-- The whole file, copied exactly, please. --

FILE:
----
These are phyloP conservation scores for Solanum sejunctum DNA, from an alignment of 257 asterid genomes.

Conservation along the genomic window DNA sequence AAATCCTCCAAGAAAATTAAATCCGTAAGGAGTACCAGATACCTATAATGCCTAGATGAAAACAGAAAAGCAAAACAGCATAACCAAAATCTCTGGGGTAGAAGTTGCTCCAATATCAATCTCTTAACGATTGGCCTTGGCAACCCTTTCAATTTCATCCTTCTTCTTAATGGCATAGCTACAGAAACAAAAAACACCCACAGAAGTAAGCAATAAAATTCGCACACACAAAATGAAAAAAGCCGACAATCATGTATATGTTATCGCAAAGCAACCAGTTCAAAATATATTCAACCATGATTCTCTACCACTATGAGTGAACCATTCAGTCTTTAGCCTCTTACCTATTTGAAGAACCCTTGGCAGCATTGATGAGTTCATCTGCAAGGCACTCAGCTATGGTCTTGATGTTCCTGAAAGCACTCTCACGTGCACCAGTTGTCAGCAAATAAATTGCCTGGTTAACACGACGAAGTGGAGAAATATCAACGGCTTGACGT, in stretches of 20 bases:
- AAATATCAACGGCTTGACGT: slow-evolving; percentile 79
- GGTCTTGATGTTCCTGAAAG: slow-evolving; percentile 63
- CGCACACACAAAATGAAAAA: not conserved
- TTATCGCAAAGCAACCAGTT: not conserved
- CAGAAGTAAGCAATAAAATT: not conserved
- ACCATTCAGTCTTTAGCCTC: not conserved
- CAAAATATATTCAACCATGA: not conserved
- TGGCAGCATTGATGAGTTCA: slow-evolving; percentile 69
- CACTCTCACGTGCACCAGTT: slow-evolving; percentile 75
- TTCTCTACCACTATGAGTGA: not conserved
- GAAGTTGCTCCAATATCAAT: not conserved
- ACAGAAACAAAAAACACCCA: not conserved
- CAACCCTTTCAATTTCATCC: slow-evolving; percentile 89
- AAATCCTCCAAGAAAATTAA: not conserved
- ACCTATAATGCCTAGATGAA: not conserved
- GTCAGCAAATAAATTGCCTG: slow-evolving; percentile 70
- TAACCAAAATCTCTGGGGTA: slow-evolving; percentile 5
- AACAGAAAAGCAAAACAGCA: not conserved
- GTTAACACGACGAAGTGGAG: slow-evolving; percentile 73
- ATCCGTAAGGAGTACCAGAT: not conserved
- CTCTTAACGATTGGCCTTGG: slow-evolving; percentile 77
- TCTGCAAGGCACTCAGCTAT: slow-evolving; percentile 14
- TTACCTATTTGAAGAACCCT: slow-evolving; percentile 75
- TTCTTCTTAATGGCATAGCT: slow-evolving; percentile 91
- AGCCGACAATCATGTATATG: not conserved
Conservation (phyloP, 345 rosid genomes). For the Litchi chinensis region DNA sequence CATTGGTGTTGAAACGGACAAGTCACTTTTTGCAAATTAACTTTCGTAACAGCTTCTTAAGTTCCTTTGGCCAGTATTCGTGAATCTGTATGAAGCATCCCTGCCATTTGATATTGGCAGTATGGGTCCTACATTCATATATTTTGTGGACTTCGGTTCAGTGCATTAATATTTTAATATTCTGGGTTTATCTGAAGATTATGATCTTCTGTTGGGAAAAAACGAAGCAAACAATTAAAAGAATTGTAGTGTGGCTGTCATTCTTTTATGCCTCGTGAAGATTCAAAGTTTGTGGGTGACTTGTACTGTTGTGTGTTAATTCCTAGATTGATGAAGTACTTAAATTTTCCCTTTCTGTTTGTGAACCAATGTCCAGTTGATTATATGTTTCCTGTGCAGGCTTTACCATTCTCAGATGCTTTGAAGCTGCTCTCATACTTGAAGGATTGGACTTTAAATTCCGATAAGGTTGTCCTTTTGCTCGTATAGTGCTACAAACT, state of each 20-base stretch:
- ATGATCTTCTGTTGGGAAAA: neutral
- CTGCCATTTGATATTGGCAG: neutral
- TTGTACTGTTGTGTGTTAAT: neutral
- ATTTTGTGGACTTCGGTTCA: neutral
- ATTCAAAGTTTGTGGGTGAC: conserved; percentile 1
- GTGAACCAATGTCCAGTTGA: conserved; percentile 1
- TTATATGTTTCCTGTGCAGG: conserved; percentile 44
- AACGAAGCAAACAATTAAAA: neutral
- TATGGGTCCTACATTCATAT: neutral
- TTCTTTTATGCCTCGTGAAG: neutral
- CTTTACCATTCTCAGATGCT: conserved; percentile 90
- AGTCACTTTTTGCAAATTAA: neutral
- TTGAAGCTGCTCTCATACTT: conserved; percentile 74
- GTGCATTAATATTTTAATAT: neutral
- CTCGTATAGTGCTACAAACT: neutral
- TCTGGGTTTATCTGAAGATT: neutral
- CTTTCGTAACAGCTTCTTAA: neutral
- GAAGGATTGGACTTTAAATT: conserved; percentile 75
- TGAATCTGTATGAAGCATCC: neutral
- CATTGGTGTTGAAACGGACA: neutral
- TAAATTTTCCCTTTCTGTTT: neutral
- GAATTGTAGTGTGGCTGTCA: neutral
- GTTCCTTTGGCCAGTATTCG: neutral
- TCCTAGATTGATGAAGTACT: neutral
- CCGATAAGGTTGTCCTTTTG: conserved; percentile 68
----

These are phyloP conservation scores for Solanum sejunctum DNA, from an alignment of 257 asterid genomes.

Conservation along the genomic window DNA sequence AAATCCTCCAAGAAAATTAAATCCGTAAGGAGTACCAGATACCTATAATGCCTAGATGAAAACAGAAAAGCAAAACAGCATAACCAAAATCTCTGGGGTAGAAGTTGCTCCAATATCAATCTCTTAACGATTGGCCTTGGCAACCCTTTCAATTTCATCCTTCTTCTTAATGGCATAGCTACAGAAACAAAAAACACCCACAGAAGTAAGCAATAAAATTCGCACACACAAAATGAAAAAAGCCGACAATCATGTATATGTTATCGCAAAGCAACCAGTTCAAAATATATTCAACCATGATTCTCTACCACTATGAGTGAACCATTCAGTCTTTAGCCTCTTACCTATTTGAAGAACCCTTGGCAGCATTGATGAGTTCATCTGCAAGGCACTCAGCTATGGTCTTGATGTTCCTGAAAGCACTCTCACGTGCACCAGTTGTCAGCAAATAAATTGCCTGGTTAACACGACGAAGTGGAGAAATATCAACGGCTTGACGT, in stretches of 20 bases:
- AAATATCAACGGCTTGACGT: slow-evolving; percentile 79
- GGTCTTGATGTTCCTGAAAG: slow-evolving; percentile 63
- CGCACACACAAAATGAAAAA: not conserved
- TTATCGCAAAGCAACCAGTT: not conserved
- CAGAAGTAAGCAATAAAATT: not conserved
- ACCATTCAGTCTTTAGCCTC: not conserved
- CAAAATATATTCAACCATGA: not conserved
- TGGCAGCATTGATGAGTTCA: slow-evolving; percentile 69
- CACTCTCACGTGCACCAGTT: slow-evolving; percentile 75
- TTCTCTACCACTATGAGTGA: not conserved
- GAAGTTGCTCCAATATCAAT: not conserved
- ACAGAAACAAAAAACACCCA: not conserved
- CAACCCTTTCAATTTCATCC: slow-evolving; percentile 89
- AAATCCTCCAAGAAAATTAA: not conserved
- ACCTATAATGCCTAGATGAA: not conserved
- GTCAGCAAATAAATTGCCTG: slow-evolving; percentile 70
- TAACCAAAATCTCTGGGGTA: slow-evolving; percentile 5
- AACAGAAAAGCAAAACAGCA: not conserved
- GTTAACACGACGAAGTGGAG: slow-evolving; percentile 73
- ATCCGTAAGGAGTACCAGAT: not conserved
- CTCTTAACGATTGGCCTTGG: slow-evolving; percentile 77
- TCTGCAAGGCACTCAGCTAT: slow-evolving; percentile 14
- TTACCTATTTGAAGAACCCT: slow-evolving; percentile 75
- TTCTTCTTAATGGCATAGCT: slow-evolving; percentile 91
- AGCCGACAATCATGTATATG: not conserved
Conservation (phyloP, 345 rosid genomes). For the Litchi chinensis region DNA sequence CATTGGTGTTGAAACGGACAAGTCACTTTTTGCAAATTAACTTTCGTAACAGCTTCTTAAGTTCCTTTGGCCAGTATTCGTGAATCTGTATGAAGCATCCCTGCCATTTGATATTGGCAGTATGGGTCCTACATTCATATATTTTGTGGACTTCGGTTCAGTGCATTAATATTTTAATATTCTGGGTTTATCTGAAGATTATGATCTTCTGTTGGGAAAAAACGAAGCAAACAATTAAAAGAATTGTAGTGTGGCTGTCATTCTTTTATGCCTCGTGAAGATTCAAAGTTTGTGGGTGACTTGTACTGTTGTGTGTTAATTCCTAGATTGATGAAGTACTTAAATTTTCCCTTTCTGTTTGTGAACCAATGTCCAGTTGATTATATGTTTCCTGTGCAGGCTTTACCATTCTCAGATGCTTTGAAGCTGCTCTCATACTTGAAGGATTGGACTTTAAATTCCGATAAGGTTGTCCTTTTGCTCGTATAGTGCTACAAACT, state of each 20-base stretch:
- ATGATCTTCTGTTGGGAAAA: neutral
- CTGCCATTTGATATTGGCAG: neutral
- TTGTACTGTTGTGTGTTAAT: neutral
- ATTTTGTGGACTTCGGTTCA: neutral
- ATTCAAAGTTTGTGGGTGAC: conserved; percentile 1
- GTGAACCAATGTCCAGTTGA: conserved; percentile 1
- TTATATGTTTCCTGTGCAGG: conserved; percentile 44
- AACGAAGCAAACAATTAAAA: neutral
- TATGGGTCCTACATTCATAT: neutral
- TTCTTTTATGCCTCGTGAAG: neutral
- CTTTACCATTCTCAGATGCT: conserved; percentile 90
- AGTCACTTTTTGCAAATTAA: neutral
- TTGAAGCTGCTCTCATACTT: conserved; percentile 74
- GTGCATTAATATTTTAATAT: neutral
- CTCGTATAGTGCTACAAACT: neutral
- TCTGGGTTTATCTGAAGATT: neutral
- CTTTCGTAACAGCTTCTTAA: neutral
- GAAGGATTGGACTTTAAATT: conserved; percentile 75
- TGAATCTGTATGAAGCATCC: neutral
- CATTGGTGTTGAAACGGACA: neutral
- TAAATTTTCCCTTTCTGTTT: neutral
- GAATTGTAGTGTGGCTGTCA: neutral
- GTTCCTTTGGCCAGTATTCG: neutral
- TCCTAGATTGATGAAGTACT: neutral
- CCGATAAGGTTGTCCTTTTG: conserved; percentile 68